For those who love a bit of weird and wacky comedy of a night time then check out Paul Foot in his new 60 minute show Hovercraft Symphony in Gammon # Major at the Hi Fi Bar.
Quite a large stage space that was nearly full to capacity for the Thursday night crowd who were feeling energised and ready for a good night after being accommodated at the great bar upstairs. Having started his stand up career over 20 years in Oxford, UK, Foot is no stranger to Melbourne fans having been a nominee for the MICF Barry Award in 2011 and 2012, and has indeed been working his way around the nation with his outrageous brand of humour for the last few years at a range of festivals, including winning Best International Act in Sydney and Perth last year.
Foot’s style is definitely unique; think perhaps the lovechild of Basil Fawlty meets Monty Python with a dash of The Young Ones. His frenetic, screechy voice takes you on a twisted journey which doesn’t lead to anywhere, but then doesn’t intend to either. His segment begins with a 20 minute set of not officially starting by sharing what he has cut from the show including how to annoy a bed and breakfast lady, how a scotch finger can ruin a S&M orgy party and his agent’s preference for not going through with his audience member mount (which he did proceed to do twice). Once we are officially off there comes 13 rapid fire gags ranging from gussets, the benefits of the ABBA essential collection, to cauliflower babies and poking fun at royalty. His hyperactive manner ensures there is no time to breathe or dwindle too long on his illogical thinking or sequencing, but as Foot said at one point “don’t try to find meaning, there isn’t any”. Some moments the laughs were spontaneously appreciative, others required him to take the crowd on a journey until the witty punch line, some jokes feel flat and others seemed suited to the crazy bizarre funny bone of those in the crowd. Clever word use came through his 9 word story images which were sharp and insightfully humourous.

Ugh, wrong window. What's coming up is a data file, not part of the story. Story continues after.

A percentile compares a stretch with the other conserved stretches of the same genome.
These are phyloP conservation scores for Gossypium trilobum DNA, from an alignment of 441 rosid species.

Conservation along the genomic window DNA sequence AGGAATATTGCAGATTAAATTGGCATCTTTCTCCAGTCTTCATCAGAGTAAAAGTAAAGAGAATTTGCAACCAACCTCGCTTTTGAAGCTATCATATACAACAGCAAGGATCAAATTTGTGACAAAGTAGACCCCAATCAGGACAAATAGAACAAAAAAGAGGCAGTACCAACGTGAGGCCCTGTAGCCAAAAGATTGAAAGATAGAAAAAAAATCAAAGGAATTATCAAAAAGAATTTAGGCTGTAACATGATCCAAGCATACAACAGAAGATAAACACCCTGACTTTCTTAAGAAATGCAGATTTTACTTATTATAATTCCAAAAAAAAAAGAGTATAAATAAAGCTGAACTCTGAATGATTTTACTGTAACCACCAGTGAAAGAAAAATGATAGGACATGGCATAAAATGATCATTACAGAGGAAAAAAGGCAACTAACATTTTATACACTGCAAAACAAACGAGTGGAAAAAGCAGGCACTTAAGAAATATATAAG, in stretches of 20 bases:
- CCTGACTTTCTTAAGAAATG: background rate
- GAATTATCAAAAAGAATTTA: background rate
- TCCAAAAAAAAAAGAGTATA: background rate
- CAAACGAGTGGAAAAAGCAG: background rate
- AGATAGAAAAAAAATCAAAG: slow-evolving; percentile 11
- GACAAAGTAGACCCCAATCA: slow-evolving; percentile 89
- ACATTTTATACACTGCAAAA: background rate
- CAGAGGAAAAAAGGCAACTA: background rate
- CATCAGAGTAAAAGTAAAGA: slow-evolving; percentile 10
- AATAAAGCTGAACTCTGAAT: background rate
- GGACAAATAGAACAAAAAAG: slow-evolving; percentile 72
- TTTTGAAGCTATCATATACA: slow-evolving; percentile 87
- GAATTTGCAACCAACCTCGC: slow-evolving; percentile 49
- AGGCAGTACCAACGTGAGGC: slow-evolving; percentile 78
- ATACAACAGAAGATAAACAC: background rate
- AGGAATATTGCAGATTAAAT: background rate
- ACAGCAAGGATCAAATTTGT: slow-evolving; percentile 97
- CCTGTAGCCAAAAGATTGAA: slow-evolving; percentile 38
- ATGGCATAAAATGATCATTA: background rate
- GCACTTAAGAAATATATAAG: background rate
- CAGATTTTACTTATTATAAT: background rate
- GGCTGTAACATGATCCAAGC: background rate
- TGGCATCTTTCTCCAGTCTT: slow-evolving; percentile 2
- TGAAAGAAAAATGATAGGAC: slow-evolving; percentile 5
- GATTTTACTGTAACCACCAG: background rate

Physically, Foot struts through his set with almost shambolic ranting combined with drawing out words for humourous effect and kicking and jerking for his and our own thrill. His constant reference to his handwritten notes and menu give the sense that he is freshly improvising what we see, but his decades long career suggests he is exactly sure of what he is doing and that is, through entertaining himself, he seeks to entertain others. This kind of approach is perhaps not totally original but his process is indeed compelling and intriguing that seemed to have many, especially the blokes in the house, chuckling, snorting and applauding at the end. A show for those who have an acquired taste of the energetically absurd.